TEMPLE WEATHER

She’s playing their song

The original members of Dry Ice — Dwight Burris, Tommy Davis, Stacy(Cobb) Triefenbach and Andy Ramos — take a break on the stage at Tom Sefcik Hall during a 1984 show. Today, Stacy sings and teaches art classes at retirement communities across Central Texas. Courtesy photo

Temple vocalist brings smiles, memories to residents of Central Texas retirement centers

DAVID STONE | OUR TOWN TEMPLE

Like other teenagers blessed with a pitch-perfect voice and a sassy personality, Stacy (Cobb) Triefenbach had big rock ’n’ roll ambitions.

The spandex-clad vocalist was in a popular Temple band but despite having the right moves, life took her down a vastly different yet rewarding path in music.

“I have been singing since I was about 5,” Stacy said. “I sang around the house and in church. My parents loved listening to classical music, and we watched The Lawrence Welk Show and Hee Haw. I also had a healthy dose of church music on Sunday morning and Wednesday night.”

“I was always singing,” she said. “I sang my first solo in third grade at Scott Elementary. I was in Snow White — I played Dopey — but my singing in front of an audience almost ended that night. I had such a bad case of stage fright, but I eventually got over it.”

“In 1984, I met a group of guys and it was as if we had always known each other. It was a great fit. We were all left-handed, which looked really cool on stage. We named the band Dry Ice.”

Dry Ice rocked places like Sefcik Hall, The Peppermint Lounge and Nat’s Place, a popular stop in Milano.

“We were a good band,” she said. “I sang, and Tommy Davis played guitar, Andy Ramos was on bass, Robert Bridges played keyboards and Ike Hernandez and Dwight Burris were our drummers. We later added another guitarist — Terri DeMarcio.”

Stacy and her blue pants became a popular draw in and around the Temple area, but Dry Ice only lasted about 2 years.

“I continued to play in several other bands — but nothing really stuck.”

“In 1989 I met my husband Michael, and we started a family. I eventually started another group that had potential, but I got pregnant with baby No. 3. I was at a crossroads — Michael died in 1993 after serving in the Gulf War.”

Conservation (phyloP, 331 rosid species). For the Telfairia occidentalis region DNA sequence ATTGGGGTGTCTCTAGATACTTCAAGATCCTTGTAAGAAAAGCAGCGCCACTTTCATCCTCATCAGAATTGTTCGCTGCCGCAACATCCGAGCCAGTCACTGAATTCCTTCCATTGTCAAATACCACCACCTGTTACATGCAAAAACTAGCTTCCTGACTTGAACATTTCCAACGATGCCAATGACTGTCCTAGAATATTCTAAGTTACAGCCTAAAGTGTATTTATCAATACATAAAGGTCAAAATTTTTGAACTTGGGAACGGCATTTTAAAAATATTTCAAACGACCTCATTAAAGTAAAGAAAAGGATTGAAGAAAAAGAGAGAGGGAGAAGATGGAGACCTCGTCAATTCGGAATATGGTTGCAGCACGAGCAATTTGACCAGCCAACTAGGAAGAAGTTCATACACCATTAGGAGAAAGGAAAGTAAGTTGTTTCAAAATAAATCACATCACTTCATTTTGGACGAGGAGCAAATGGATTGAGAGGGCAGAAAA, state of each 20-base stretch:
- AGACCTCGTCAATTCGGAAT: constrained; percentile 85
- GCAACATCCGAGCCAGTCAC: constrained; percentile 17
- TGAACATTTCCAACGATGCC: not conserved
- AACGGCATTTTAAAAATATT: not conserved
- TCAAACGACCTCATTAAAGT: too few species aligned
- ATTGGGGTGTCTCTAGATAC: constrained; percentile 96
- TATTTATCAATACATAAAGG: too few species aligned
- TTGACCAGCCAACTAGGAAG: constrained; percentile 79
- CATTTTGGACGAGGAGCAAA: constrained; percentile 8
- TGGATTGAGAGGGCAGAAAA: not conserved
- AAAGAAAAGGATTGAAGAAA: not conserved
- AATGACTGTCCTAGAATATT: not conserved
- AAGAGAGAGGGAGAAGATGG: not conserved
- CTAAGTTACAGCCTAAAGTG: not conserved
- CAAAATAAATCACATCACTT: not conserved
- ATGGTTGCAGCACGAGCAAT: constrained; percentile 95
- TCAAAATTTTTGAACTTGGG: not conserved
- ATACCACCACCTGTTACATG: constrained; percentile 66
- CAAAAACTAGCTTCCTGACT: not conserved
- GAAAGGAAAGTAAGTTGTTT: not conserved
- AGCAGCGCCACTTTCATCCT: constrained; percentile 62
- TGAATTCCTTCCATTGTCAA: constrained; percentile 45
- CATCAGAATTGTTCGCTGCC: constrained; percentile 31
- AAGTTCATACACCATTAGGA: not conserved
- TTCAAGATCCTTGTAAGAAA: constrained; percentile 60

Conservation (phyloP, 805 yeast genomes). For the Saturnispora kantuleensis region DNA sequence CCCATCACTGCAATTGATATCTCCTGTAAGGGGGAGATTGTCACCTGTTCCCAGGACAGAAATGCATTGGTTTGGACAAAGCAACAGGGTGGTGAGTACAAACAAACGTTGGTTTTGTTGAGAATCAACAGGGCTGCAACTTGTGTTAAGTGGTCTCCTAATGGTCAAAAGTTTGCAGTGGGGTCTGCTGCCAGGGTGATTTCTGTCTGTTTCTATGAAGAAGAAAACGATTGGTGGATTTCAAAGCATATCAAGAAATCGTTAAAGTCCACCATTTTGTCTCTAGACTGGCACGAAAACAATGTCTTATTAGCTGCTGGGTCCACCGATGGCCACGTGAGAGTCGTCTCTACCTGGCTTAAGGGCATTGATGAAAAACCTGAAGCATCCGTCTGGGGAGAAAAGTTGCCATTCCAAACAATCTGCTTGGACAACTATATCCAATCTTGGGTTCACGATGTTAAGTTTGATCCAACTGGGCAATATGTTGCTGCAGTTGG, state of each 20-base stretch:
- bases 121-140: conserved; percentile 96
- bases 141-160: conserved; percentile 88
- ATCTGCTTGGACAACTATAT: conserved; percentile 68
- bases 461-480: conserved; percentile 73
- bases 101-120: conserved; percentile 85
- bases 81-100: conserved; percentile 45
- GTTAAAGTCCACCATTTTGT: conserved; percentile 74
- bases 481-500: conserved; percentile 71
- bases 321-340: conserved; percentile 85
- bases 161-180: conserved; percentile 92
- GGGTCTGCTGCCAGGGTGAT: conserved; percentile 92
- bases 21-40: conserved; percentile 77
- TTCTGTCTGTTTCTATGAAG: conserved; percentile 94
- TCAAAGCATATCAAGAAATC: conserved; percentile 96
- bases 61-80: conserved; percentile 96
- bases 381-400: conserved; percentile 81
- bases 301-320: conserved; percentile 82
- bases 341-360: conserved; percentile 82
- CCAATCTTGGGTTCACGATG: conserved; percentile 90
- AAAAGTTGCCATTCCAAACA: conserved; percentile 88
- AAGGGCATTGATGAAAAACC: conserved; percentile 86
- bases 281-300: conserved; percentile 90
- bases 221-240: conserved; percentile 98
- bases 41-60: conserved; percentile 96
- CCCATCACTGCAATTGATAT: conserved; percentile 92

“I didn’t have time for music then — I had babies to raise,” Stacy said. “I was pregnant when he died, and I had a 2 year old and a 4 year old at home.”

Eventually Stacy would get a Temple College degree in music and a degree in commercial art from University of Mary Hardin-Baylor.

“I wanted to make videos so I took electronic music and audio engineering classes,” she said. “I started singing again — I sang in the TC opera and chorale. I was also in the Jazz Choir, and I really loved it.”

That love led to the creation of All That Jazz, a band that performed frequently at In The Mood Ballroom in Downtown Temple and other venues. They also performed at Meridian retirement community, and that gig launched a new career for Stacy.

“We were performing at Meridian a lot, and I guess it spread by word of mouth,” she said. “I added art classes to my visits, and soon a partner and I were singing and teaching painting classes at retirement communities up and down I-35.”

Before COVID hit, Stacy was creating smiles at more than 25 retirement centers from Waco to South Austin.

“I mixed music and art, and the residents loved it,” she said. “Unfortunately, COVID hit and killed the business completely. Every show and class I had planned was canceled.”

Like many Americans, Stacy persevered during tough times. Now she’s back performing solo and teaching art, but at far fewer places than before.

“It’s a slow process, but business is building back up,” she said. “I still get occasional COVID cancellations during breakouts, but it’s growing.”

Last month, Stacy did a Woodstock-themed gig at the Enclave at Cedar Park. She portrayed Janis Joplin.

“It was great,” she said. “I sang music from the bands that played Woodstock — Purple Haze by Jimi Hendrix, Summertime by Janis Joplin, A Little Help from my Friends by Joe Cocker and Everyday People by Sly & The Family Stone.”

Stacy said that although her original music plans took a different course in life, she has been blessed with a career that has rewarded her with laughter and smiles.

“It’s such a joy to be able to bring back memories for people — to help them remember important times in their lives,” she said. “When they hear familiar songs, they light up and sing along. They often know every word.”

Though business is far from pre-COVID levels, it’s slowly getting there. Stacyis hitting 15 to 18 retirement centers a month and that number is on its way up.

“This is the best job I’ve ever had,” she said. “I’m doing what I love and giving enjoyment to people. I try to perform songs from their era, but the typical retirement home resident is between 65 and 105. That’s a big span in time.”

While retirement home performances are her bread and butter, Stacy hopes to branch out and perform at coffee houses, restaurants, wine bars and breweries. She also does singing telegrams and weddings.

“I used to write my own lyrics, but I haven’t done that in a while,” she said. “I plan to get back to my original music — a lot of rock and love songs. Dry Ice was a hair band and we did a lot of love ballads but also lots of rocking.”

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